When it comes to things to do in Waikiki for kids, you should definitely make a beeline for Waikiki Aquarium. Founded in 1904, it is actually the second-oldest aquarium in the U.S. (after New York’s). It’s part of the University of Hawaii at Moana and works hard to recreate the underwater landscapes for the rare fish species that live across these Pacific islands’ shores.
The aquarium has a strong focus on breeding endangered species in captivity. Here you’ll be able to spot amazing otherworldly jellyfish, bioluminescent fish, and even endangered Hawaiian monk seals. There’s even a garden with native Hawaiian plants, too. Combine with an informative walking tours around Waikiki and you’ll be in for a fun-filled day.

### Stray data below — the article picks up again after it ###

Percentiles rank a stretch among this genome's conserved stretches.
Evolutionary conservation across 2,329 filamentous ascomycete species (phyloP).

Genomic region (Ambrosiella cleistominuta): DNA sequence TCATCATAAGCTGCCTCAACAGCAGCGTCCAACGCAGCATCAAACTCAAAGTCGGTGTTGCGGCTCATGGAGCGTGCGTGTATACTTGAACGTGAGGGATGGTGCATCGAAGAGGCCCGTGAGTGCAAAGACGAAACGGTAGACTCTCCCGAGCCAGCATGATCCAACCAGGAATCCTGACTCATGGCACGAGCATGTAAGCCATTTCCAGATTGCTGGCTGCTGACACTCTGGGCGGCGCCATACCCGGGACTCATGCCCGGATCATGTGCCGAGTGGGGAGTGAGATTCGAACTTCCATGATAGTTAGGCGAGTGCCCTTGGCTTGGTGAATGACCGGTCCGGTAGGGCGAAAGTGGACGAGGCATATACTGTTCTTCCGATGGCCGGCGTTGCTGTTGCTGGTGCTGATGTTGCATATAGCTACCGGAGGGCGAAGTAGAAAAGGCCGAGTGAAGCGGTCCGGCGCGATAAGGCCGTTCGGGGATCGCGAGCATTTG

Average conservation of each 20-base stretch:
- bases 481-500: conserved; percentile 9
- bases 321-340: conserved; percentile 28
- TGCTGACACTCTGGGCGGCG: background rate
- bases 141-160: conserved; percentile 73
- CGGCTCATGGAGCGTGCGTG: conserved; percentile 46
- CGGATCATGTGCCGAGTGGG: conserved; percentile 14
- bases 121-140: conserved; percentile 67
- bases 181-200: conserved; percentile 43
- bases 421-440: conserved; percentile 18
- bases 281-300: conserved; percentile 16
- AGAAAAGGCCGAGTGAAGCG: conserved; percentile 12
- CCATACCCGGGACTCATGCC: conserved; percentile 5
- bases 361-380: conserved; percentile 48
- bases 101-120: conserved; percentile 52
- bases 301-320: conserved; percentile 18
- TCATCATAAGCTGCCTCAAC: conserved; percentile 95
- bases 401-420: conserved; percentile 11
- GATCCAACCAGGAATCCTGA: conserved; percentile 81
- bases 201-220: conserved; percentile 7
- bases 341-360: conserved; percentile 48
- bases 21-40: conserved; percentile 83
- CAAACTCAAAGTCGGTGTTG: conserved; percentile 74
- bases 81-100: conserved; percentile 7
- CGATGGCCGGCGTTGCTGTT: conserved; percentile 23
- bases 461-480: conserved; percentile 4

Frequently Asked Questions
Waikiki is great all year round but if you’re looking to avoid the huge crowds, go during the shoulder season which is in the Spring from April to June and Fall between September and early December (minus Thanksgiving).
The word Waikiki means ‘spouting fresh water’ in Hawaiian language.
Waikiki is a district in Honolulu and Honolulu is city on the island of Oahu.
Technically Waikiki is a district and not classified as a city.
Waikiki prices never really dip too much throughout the year but the cheapest time to visit Waikiki is in the off-peak which is in Spring (April-June) and Fall (September- first two weeks of December).
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Featured image via Flickr by Edmund Garman